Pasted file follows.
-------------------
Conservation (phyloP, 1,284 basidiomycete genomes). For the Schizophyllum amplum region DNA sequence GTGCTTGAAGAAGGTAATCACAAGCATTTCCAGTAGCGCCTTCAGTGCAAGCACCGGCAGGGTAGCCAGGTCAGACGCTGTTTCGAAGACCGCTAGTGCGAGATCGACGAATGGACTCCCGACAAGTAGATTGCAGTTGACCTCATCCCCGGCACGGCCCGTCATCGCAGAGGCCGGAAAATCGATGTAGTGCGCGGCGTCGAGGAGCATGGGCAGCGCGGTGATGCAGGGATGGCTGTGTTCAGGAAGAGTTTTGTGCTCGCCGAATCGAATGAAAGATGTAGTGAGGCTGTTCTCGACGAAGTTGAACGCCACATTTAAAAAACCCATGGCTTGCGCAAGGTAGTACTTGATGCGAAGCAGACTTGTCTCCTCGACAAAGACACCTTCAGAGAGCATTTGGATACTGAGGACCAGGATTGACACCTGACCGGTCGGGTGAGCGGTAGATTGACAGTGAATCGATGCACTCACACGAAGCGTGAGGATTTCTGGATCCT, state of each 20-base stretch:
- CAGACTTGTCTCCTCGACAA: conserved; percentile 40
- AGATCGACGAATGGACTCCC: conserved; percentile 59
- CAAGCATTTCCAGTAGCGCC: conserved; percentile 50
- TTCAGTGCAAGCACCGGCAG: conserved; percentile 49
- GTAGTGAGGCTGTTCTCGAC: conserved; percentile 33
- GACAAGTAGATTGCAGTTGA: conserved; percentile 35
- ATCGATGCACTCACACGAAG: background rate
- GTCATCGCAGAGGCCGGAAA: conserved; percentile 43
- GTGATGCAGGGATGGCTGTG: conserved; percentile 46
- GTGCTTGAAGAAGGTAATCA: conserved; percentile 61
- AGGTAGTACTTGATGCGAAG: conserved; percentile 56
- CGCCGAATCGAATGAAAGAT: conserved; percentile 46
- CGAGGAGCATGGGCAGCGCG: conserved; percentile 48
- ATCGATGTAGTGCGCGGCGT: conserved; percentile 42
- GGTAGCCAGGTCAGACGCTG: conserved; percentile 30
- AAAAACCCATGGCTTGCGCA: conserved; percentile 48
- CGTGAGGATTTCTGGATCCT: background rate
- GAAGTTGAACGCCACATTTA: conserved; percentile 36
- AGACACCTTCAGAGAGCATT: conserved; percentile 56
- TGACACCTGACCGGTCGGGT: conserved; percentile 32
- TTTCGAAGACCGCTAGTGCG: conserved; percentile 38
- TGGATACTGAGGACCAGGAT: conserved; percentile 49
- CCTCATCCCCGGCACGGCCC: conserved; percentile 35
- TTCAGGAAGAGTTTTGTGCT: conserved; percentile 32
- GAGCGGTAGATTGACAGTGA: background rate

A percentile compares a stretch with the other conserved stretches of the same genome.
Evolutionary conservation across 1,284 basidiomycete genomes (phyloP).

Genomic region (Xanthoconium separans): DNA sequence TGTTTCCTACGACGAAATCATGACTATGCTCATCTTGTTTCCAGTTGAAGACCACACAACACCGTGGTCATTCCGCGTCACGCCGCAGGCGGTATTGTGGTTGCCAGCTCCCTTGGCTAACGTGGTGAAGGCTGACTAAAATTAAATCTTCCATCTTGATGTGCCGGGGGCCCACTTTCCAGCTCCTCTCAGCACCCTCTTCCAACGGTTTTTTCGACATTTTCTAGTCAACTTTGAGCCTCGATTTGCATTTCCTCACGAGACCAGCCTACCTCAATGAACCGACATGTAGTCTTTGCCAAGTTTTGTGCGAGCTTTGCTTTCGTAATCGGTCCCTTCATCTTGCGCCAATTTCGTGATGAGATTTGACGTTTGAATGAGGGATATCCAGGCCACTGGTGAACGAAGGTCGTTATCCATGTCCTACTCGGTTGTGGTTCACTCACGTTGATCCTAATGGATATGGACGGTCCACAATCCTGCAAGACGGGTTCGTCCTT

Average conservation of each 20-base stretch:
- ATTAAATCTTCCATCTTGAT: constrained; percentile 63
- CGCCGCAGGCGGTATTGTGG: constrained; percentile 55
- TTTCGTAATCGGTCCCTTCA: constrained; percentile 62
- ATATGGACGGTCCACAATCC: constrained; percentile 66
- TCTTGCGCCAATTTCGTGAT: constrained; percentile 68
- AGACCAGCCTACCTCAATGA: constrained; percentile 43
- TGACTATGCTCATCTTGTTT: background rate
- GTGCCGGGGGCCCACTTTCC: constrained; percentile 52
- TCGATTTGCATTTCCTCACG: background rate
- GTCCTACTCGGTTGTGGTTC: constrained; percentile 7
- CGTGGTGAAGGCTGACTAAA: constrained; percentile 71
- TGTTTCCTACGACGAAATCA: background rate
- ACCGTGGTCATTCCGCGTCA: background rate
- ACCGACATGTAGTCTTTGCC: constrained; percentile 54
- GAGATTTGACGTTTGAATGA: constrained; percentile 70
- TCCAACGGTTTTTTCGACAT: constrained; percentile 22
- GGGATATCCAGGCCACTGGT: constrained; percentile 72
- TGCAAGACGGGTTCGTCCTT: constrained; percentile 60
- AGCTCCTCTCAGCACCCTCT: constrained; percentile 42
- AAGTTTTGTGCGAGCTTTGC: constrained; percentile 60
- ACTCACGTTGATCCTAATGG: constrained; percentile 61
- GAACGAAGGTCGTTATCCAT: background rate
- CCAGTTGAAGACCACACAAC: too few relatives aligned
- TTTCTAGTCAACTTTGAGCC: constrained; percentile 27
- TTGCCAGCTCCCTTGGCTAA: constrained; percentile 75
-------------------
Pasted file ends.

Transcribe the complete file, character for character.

Conservation (phyloP, 1,284 basidiomycete genomes). For the Schizophyllum amplum region DNA sequence GTGCTTGAAGAAGGTAATCACAAGCATTTCCAGTAGCGCCTTCAGTGCAAGCACCGGCAGGGTAGCCAGGTCAGACGCTGTTTCGAAGACCGCTAGTGCGAGATCGACGAATGGACTCCCGACAAGTAGATTGCAGTTGACCTCATCCCCGGCACGGCCCGTCATCGCAGAGGCCGGAAAATCGATGTAGTGCGCGGCGTCGAGGAGCATGGGCAGCGCGGTGATGCAGGGATGGCTGTGTTCAGGAAGAGTTTTGTGCTCGCCGAATCGAATGAAAGATGTAGTGAGGCTGTTCTCGACGAAGTTGAACGCCACATTTAAAAAACCCATGGCTTGCGCAAGGTAGTACTTGATGCGAAGCAGACTTGTCTCCTCGACAAAGACACCTTCAGAGAGCATTTGGATACTGAGGACCAGGATTGACACCTGACCGGTCGGGTGAGCGGTAGATTGACAGTGAATCGATGCACTCACACGAAGCGTGAGGATTTCTGGATCCT, state of each 20-base stretch:
- CAGACTTGTCTCCTCGACAA: conserved; percentile 40
- AGATCGACGAATGGACTCCC: conserved; percentile 59
- CAAGCATTTCCAGTAGCGCC: conserved; percentile 50
- TTCAGTGCAAGCACCGGCAG: conserved; percentile 49
- GTAGTGAGGCTGTTCTCGAC: conserved; percentile 33
- GACAAGTAGATTGCAGTTGA: conserved; percentile 35
- ATCGATGCACTCACACGAAG: background rate
- GTCATCGCAGAGGCCGGAAA: conserved; percentile 43
- GTGATGCAGGGATGGCTGTG: conserved; percentile 46
- GTGCTTGAAGAAGGTAATCA: conserved; percentile 61
- AGGTAGTACTTGATGCGAAG: conserved; percentile 56
- CGCCGAATCGAATGAAAGAT: conserved; percentile 46
- CGAGGAGCATGGGCAGCGCG: conserved; percentile 48
- ATCGATGTAGTGCGCGGCGT: conserved; percentile 42
- GGTAGCCAGGTCAGACGCTG: conserved; percentile 30
- AAAAACCCATGGCTTGCGCA: conserved; percentile 48
- CGTGAGGATTTCTGGATCCT: background rate
- GAAGTTGAACGCCACATTTA: conserved; percentile 36
- AGACACCTTCAGAGAGCATT: conserved; percentile 56
- TGACACCTGACCGGTCGGGT: conserved; percentile 32
- TTTCGAAGACCGCTAGTGCG: conserved; percentile 38
- TGGATACTGAGGACCAGGAT: conserved; percentile 49
- CCTCATCCCCGGCACGGCCC: conserved; percentile 35
- TTCAGGAAGAGTTTTGTGCT: conserved; percentile 32
- GAGCGGTAGATTGACAGTGA: background rate

A percentile compares a stretch with the other conserved stretches of the same genome.
Evolutionary conservation across 1,284 basidiomycete genomes (phyloP).

Genomic region (Xanthoconium separans): DNA sequence TGTTTCCTACGACGAAATCATGACTATGCTCATCTTGTTTCCAGTTGAAGACCACACAACACCGTGGTCATTCCGCGTCACGCCGCAGGCGGTATTGTGGTTGCCAGCTCCCTTGGCTAACGTGGTGAAGGCTGACTAAAATTAAATCTTCCATCTTGATGTGCCGGGGGCCCACTTTCCAGCTCCTCTCAGCACCCTCTTCCAACGGTTTTTTCGACATTTTCTAGTCAACTTTGAGCCTCGATTTGCATTTCCTCACGAGACCAGCCTACCTCAATGAACCGACATGTAGTCTTTGCCAAGTTTTGTGCGAGCTTTGCTTTCGTAATCGGTCCCTTCATCTTGCGCCAATTTCGTGATGAGATTTGACGTTTGAATGAGGGATATCCAGGCCACTGGTGAACGAAGGTCGTTATCCATGTCCTACTCGGTTGTGGTTCACTCACGTTGATCCTAATGGATATGGACGGTCCACAATCCTGCAAGACGGGTTCGTCCTT

Average conservation of each 20-base stretch:
- ATTAAATCTTCCATCTTGAT: constrained; percentile 63
- CGCCGCAGGCGGTATTGTGG: constrained; percentile 55
- TTTCGTAATCGGTCCCTTCA: constrained; percentile 62
- ATATGGACGGTCCACAATCC: constrained; percentile 66
- TCTTGCGCCAATTTCGTGAT: constrained; percentile 68
- AGACCAGCCTACCTCAATGA: constrained; percentile 43
- TGACTATGCTCATCTTGTTT: background rate
- GTGCCGGGGGCCCACTTTCC: constrained; percentile 52
- TCGATTTGCATTTCCTCACG: background rate
- GTCCTACTCGGTTGTGGTTC: constrained; percentile 7
- CGTGGTGAAGGCTGACTAAA: constrained; percentile 71
- TGTTTCCTACGACGAAATCA: background rate
- ACCGTGGTCATTCCGCGTCA: background rate
- ACCGACATGTAGTCTTTGCC: constrained; percentile 54
- GAGATTTGACGTTTGAATGA: constrained; percentile 70
- TCCAACGGTTTTTTCGACAT: constrained; percentile 22
- GGGATATCCAGGCCACTGGT: constrained; percentile 72
- TGCAAGACGGGTTCGTCCTT: constrained; percentile 60
- AGCTCCTCTCAGCACCCTCT: constrained; percentile 42
- AAGTTTTGTGCGAGCTTTGC: constrained; percentile 60
- ACTCACGTTGATCCTAATGG: constrained; percentile 61
- GAACGAAGGTCGTTATCCAT: background rate
- CCAGTTGAAGACCACACAAC: too few relatives aligned
- TTTCTAGTCAACTTTGAGCC: constrained; percentile 27
- TTGCCAGCTCCCTTGGCTAA: constrained; percentile 75